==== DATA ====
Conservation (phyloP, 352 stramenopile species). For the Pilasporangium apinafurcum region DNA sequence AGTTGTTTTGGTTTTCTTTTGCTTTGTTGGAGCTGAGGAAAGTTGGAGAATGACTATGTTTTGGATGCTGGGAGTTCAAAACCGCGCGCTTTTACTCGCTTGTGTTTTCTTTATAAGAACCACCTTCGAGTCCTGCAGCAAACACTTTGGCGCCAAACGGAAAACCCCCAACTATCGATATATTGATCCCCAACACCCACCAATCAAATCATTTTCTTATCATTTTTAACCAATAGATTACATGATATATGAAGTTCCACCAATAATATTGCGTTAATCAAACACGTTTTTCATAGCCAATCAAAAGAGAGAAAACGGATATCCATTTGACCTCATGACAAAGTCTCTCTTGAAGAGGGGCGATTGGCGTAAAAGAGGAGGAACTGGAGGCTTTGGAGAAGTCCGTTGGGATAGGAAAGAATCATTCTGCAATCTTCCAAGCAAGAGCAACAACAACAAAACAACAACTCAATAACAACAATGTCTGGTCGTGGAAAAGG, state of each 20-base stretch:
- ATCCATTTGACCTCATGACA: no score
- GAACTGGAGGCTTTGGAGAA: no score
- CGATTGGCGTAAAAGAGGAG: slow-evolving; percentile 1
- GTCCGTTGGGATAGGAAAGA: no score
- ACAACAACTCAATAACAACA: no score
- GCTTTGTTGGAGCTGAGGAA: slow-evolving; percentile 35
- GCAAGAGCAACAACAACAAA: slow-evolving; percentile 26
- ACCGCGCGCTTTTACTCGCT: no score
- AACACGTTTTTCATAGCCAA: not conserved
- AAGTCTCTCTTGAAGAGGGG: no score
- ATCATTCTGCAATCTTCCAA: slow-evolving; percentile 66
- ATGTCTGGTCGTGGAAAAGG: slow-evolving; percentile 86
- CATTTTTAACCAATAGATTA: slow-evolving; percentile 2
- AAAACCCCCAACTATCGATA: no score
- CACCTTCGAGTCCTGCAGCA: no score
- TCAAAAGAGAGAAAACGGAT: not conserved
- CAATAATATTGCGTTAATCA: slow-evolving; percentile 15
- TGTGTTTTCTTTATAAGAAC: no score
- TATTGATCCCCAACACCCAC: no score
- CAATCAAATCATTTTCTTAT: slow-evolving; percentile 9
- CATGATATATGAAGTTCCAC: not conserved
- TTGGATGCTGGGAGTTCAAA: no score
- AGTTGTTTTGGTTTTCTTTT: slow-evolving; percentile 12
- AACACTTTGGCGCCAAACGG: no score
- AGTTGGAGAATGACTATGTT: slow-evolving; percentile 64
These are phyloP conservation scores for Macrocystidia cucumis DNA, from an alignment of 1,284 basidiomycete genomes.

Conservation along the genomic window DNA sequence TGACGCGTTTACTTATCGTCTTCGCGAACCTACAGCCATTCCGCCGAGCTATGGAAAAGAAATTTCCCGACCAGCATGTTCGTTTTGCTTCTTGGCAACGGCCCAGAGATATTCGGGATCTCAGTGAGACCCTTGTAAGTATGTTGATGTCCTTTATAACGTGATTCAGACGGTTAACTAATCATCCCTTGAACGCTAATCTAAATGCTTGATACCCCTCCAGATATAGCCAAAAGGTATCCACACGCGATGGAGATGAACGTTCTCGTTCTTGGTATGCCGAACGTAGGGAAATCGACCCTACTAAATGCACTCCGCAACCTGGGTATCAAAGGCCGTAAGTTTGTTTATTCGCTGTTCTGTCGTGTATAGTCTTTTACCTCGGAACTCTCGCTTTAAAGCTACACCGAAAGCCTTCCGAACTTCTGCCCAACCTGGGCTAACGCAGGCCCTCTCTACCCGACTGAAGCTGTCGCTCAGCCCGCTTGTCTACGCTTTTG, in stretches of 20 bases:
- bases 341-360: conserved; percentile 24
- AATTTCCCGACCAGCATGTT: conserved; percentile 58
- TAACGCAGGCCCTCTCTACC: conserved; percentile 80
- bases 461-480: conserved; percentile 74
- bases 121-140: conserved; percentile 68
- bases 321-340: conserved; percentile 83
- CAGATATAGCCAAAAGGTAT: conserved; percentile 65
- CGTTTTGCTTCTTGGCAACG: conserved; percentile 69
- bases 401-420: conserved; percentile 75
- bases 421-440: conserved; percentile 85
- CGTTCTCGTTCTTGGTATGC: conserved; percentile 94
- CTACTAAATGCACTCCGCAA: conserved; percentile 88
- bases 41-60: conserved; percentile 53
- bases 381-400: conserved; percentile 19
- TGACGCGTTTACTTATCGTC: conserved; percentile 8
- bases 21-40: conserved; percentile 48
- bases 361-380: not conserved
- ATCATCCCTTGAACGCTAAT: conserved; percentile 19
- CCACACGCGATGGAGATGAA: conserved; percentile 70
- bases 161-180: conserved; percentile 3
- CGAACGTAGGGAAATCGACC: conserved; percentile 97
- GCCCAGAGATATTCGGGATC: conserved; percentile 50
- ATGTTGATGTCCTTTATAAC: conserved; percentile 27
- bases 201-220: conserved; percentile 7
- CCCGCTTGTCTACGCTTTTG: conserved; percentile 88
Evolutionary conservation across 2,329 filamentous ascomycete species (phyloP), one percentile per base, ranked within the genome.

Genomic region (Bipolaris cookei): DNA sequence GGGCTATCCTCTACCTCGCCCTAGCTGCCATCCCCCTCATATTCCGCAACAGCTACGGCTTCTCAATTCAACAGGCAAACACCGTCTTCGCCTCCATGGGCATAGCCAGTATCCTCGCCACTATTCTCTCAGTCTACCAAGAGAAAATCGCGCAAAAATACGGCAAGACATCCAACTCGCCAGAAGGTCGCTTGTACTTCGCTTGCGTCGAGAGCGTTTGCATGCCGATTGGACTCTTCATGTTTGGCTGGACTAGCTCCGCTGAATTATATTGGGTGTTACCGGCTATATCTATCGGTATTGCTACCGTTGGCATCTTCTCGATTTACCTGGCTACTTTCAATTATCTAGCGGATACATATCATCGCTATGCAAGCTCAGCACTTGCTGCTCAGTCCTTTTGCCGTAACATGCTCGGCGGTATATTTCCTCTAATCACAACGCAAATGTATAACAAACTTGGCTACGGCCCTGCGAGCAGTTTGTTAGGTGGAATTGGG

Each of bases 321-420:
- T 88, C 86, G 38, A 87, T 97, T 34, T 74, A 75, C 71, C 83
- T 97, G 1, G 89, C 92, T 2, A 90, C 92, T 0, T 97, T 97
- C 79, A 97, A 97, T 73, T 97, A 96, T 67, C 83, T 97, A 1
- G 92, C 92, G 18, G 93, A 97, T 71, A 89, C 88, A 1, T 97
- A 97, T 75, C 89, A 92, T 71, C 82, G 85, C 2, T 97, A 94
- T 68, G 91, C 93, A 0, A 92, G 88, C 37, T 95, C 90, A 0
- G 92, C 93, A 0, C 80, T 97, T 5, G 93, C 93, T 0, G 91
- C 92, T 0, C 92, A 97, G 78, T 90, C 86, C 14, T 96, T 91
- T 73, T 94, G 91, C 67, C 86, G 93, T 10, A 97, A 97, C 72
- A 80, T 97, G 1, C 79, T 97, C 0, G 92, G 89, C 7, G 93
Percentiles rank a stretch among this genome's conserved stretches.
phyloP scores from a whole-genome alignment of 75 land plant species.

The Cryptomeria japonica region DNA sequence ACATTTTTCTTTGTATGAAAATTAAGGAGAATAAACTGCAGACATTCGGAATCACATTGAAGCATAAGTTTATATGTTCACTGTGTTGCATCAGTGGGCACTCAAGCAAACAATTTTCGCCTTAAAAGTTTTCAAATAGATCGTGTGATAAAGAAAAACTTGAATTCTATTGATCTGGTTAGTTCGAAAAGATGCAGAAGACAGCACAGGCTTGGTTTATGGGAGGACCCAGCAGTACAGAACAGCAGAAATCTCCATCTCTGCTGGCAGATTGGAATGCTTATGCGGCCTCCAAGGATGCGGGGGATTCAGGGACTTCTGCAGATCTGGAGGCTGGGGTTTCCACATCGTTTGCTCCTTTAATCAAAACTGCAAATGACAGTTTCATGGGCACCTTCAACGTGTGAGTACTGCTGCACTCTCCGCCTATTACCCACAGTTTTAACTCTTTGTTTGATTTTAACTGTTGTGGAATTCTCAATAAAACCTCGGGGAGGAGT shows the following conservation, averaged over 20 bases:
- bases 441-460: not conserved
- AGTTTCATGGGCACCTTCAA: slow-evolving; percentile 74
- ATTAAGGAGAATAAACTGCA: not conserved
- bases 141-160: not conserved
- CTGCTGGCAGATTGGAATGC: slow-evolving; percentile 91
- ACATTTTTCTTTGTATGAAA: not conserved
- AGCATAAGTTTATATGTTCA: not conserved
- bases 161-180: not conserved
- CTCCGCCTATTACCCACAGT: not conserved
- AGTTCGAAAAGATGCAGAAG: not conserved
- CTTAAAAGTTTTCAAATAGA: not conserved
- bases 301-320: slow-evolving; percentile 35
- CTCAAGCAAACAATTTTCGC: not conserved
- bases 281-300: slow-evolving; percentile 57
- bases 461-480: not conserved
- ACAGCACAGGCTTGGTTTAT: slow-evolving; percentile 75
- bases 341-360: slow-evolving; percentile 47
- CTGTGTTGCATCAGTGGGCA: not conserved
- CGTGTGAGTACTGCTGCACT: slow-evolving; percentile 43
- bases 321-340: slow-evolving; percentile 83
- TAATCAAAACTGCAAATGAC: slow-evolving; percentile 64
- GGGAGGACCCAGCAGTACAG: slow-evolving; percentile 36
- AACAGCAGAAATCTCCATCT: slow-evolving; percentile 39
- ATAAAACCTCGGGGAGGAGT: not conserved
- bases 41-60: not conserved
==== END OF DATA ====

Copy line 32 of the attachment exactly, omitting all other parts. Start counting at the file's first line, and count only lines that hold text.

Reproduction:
- bases 461-480: conserved; percentile 74